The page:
~Don’t buy salt just because it dissolves instantly. Your best bet is to mix it and keep it agitated over night before doing a water change anyway.

 

~Know your coral/fish before you buy it. This will keep you from being harassed when you ask for an ID on something that doesn’t belong in a nano.

 

~Yes anemones can thrive in a nano with proper lighting. I listened to the lfs that said my sebae would stay small. I didn’t do the above suggestion and now it sits in front of my tank against the glass. (When I look at my fish tank I get a good view of a sebae’s a$$)

 

~If your anemone is white it’s beautiful but not typically healthy. It’s bleached and needs some TLC. Also never put an anemone in a tank you wouldn’t consider matured and stable.

 

~When buying lights for your tank spend the cash and do it right the first time.

 

~Buy a tank that’s a little bigger that you think you want. I never hear anyone saying “I wish I bought the smaller tank"

so what color should it be, im tring to do the right thing need a little help on this one...

Share this post


Link to post
lakshwadeep

Anemones that are photosynthetic have symbiotic zooxanthellae algae, just like photosynthetic corals. These are yellow-brown in color, so healthy anemones with enough of the the zooxanthellae should be a tan color (in addition to the other pigments). Bleaching, which also occurs in corals, happens when the zooxanthellae are expelled, usually during high stress. A bleached anemone may not be white per se but clear.

 

It's a good idea to make a separate thread (click "new topic") in this forum so you can get tailored answers because there are many factors that go into why an anemone would be bleached. Also, try to make only one thread to keep replies coordinated.

Share this post


Link to post
skeeters

Best advice I can give.

 

reefcleaners.org

mediabaskets.com

mrcoral.com

  • Like 1

Share this post


Link to post
StevieT

Ok, I see this every day and I don't know where it comes from. There are so many posts talking against this yet it still is a "mod" that n00bs do all the time.

 

Sample post:

 

T H E - M O D S

 

2: Remove the bioballs and replace with LR and remove the sponge

3: Replace the return pump (recomened a brand you used on your OBC8 that worked well wink.gif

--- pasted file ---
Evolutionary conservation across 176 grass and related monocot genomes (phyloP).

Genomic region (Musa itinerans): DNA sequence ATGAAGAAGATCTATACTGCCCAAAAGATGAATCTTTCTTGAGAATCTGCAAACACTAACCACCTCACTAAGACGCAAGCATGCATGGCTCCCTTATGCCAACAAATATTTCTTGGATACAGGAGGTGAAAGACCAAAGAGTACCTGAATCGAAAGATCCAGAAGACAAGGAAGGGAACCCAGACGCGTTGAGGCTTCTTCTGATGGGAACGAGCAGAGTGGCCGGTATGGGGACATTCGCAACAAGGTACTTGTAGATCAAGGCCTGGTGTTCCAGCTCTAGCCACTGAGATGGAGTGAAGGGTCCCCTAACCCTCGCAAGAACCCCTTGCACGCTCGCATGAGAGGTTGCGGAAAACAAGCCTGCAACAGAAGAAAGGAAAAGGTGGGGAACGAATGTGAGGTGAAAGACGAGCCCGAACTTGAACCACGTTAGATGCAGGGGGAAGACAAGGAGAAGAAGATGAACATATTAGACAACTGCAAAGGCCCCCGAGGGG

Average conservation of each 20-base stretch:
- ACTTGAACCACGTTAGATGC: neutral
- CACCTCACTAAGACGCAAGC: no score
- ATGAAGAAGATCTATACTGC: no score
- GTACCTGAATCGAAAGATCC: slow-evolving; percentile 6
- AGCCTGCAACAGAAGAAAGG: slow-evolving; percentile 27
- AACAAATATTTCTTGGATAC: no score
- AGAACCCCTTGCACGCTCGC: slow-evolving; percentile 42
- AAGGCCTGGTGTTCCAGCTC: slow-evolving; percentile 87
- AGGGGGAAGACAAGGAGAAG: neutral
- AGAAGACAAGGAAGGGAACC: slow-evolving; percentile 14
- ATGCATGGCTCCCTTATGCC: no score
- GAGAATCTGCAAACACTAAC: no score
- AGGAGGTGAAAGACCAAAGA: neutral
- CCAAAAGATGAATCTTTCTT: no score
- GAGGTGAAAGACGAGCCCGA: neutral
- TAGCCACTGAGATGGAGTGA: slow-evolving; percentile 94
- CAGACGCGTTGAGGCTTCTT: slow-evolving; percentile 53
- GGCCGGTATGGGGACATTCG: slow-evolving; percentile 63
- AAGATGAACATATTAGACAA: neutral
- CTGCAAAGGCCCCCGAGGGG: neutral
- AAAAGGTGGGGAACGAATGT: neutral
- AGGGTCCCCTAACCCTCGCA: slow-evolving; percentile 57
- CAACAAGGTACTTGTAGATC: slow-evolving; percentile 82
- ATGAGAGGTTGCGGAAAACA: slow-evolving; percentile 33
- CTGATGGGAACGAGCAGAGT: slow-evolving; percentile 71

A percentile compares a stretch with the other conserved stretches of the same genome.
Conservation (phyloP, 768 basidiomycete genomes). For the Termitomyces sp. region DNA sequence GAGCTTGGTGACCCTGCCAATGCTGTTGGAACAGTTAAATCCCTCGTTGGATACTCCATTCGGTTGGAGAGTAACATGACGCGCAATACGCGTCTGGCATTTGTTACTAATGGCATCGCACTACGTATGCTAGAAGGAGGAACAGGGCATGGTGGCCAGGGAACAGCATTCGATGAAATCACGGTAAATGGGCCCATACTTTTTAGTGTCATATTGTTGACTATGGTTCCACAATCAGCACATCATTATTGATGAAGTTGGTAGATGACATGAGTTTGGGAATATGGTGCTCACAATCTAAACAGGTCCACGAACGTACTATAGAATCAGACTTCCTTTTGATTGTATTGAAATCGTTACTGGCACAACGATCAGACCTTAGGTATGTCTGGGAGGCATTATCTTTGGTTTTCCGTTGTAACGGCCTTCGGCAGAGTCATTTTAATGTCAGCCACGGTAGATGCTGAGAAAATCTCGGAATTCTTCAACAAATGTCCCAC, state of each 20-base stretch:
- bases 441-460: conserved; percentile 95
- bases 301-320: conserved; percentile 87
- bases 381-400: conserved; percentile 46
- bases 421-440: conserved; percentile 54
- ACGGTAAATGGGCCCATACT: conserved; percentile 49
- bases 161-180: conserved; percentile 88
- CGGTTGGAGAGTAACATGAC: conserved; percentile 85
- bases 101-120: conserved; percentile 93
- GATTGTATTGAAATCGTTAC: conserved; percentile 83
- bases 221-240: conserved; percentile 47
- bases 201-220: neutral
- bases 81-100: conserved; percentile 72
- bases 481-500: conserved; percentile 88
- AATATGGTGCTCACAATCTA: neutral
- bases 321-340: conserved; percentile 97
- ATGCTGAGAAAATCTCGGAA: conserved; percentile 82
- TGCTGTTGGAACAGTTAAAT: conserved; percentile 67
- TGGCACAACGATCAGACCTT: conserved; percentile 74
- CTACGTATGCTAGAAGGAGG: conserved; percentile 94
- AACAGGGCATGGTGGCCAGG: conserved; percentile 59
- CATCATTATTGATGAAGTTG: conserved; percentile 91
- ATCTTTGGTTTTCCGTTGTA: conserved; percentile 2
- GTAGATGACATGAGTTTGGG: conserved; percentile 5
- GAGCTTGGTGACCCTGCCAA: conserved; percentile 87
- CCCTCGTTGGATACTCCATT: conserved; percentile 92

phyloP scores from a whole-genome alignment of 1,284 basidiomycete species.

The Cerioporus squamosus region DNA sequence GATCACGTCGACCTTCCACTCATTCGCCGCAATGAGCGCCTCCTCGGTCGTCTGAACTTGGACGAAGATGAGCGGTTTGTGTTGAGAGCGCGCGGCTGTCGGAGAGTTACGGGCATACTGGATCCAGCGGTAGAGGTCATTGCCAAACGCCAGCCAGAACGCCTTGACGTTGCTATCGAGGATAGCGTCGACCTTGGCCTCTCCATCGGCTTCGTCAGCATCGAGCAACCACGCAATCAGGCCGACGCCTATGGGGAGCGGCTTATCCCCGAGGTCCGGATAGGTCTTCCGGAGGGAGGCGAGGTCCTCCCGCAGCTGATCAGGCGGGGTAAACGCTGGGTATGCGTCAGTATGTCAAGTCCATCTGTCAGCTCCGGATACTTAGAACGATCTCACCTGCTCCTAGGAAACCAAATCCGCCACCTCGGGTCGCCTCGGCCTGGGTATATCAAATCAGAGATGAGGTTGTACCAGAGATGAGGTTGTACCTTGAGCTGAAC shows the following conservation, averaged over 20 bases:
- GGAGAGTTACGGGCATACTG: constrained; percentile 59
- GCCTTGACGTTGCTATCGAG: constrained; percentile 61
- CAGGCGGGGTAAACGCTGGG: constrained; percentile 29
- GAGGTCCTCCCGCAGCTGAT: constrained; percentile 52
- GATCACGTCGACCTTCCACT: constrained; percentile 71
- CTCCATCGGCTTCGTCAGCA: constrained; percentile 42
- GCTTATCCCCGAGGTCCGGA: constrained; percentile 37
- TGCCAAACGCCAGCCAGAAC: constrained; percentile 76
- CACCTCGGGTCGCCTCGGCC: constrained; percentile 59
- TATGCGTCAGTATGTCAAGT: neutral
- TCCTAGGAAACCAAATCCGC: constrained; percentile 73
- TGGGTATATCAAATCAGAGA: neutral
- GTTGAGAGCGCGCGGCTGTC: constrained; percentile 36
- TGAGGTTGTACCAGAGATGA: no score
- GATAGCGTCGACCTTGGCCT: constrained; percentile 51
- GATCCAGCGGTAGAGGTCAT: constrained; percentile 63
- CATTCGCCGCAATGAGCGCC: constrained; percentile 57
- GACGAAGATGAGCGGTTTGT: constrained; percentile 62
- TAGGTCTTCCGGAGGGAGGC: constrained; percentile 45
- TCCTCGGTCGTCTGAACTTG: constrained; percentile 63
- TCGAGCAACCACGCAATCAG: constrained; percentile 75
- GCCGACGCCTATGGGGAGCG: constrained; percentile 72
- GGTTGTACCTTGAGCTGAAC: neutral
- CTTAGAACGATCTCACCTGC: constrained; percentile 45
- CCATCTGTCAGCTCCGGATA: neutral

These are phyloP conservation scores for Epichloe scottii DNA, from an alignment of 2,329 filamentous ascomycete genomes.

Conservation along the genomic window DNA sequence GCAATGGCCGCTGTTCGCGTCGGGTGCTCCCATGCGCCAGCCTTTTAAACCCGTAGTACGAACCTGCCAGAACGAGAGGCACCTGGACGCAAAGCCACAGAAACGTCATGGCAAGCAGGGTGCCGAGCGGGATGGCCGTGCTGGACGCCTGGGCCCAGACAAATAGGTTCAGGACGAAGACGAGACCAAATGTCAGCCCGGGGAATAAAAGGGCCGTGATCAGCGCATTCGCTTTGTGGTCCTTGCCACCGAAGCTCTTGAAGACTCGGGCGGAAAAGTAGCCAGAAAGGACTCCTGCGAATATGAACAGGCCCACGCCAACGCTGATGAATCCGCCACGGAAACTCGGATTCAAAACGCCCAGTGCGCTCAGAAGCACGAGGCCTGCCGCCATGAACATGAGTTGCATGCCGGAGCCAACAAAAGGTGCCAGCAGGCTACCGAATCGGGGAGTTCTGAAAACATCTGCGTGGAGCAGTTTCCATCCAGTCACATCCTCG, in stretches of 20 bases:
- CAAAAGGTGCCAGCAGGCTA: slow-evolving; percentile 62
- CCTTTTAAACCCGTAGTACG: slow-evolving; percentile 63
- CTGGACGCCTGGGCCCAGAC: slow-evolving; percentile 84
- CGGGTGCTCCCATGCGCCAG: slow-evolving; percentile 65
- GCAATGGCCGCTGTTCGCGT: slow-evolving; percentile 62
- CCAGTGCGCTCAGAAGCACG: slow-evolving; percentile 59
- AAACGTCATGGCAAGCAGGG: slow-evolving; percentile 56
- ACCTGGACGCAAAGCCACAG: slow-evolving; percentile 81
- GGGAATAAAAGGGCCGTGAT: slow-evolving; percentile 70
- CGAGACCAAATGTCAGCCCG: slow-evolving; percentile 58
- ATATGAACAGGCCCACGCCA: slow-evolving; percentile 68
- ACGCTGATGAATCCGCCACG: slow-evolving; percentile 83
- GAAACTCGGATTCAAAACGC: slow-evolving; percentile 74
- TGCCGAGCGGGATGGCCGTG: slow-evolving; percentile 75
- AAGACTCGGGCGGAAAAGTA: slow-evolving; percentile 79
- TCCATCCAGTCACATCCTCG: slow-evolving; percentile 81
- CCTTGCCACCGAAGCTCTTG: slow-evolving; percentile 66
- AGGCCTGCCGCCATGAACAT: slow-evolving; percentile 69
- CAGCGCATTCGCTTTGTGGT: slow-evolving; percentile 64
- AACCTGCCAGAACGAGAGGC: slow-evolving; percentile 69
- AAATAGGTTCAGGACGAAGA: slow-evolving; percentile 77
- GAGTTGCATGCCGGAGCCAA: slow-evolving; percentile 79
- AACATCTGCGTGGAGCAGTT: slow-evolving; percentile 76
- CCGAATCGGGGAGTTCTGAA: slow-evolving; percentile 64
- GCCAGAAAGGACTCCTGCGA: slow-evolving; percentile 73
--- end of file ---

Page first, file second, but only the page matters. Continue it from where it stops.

4: Switch the lights around to assist in temperature control ( I heard switching the lights helps keep it cooler)

 

No

 

Bioballs and live rock (LR) rubble are the exact same thing. They both can cause the same problems and they pose no benefit to your tank. I would love to know how 1/2 pound of rubble will help 8-35 gallons of water.

 

The live rock in your display is your bio-filter.

 

He has the sponge part correct.

Edited by StevieT

Share this post


Link to post
ehwood
I'm a nooby so you got me. Whats a BTA?

This raises an important point - if you're going to do a newbie thread, don't use so much jargon without explaining it at least once along the way. I'm still scratching my head over much of it.

Share this post


Link to post
ehwood
near the front door for feng shui principles.

Feng shui is bunk...

Share this post


Link to post
ehwood
1. When you can, sent up a quarentene tank. I wish I would have. Learn that QT means quarintene tank because its difficult to spell!

There is nothing difficult about spelling "quarantine". Not to be mean, but it's easy to look words up online that you aren't sure about. Headaches avoided.

Share this post


Link to post
lakshwadeep

This thread is meant for posting advice, not nitpicking years-old posts with personal opinions. There is a useful glossary in the library section (top left of page).

Share this post


Link to post
ehwood
everything should be quarantined for 2 months to be absolutely sure.
Sounds excessive.
a mantis shrimp is not a pest. give it to one of the many people who would love to take care of it. same with any hitchhiker you don't want.

That's right! Send it my way. It can live in my new saltwater or, darn it, feed my crayfish if it does die.

Share this post


Link to post
Telekinesis

Form your own opinion on the knowledge given by LFS employees by doing research to compare with. For example, some of the best advice I've received has been from a few guys at my local (chain store) Jacks. Just because they work for a chain doesn't mean they're ignorant or will force BS on you to make a sale. There are some individuals working there who are intelligent, maintain their tanks well, and will give you the straight facts about what they do or don't know. I've had them place personal orders for me based purely on my interest in something and without requesting it, to boot.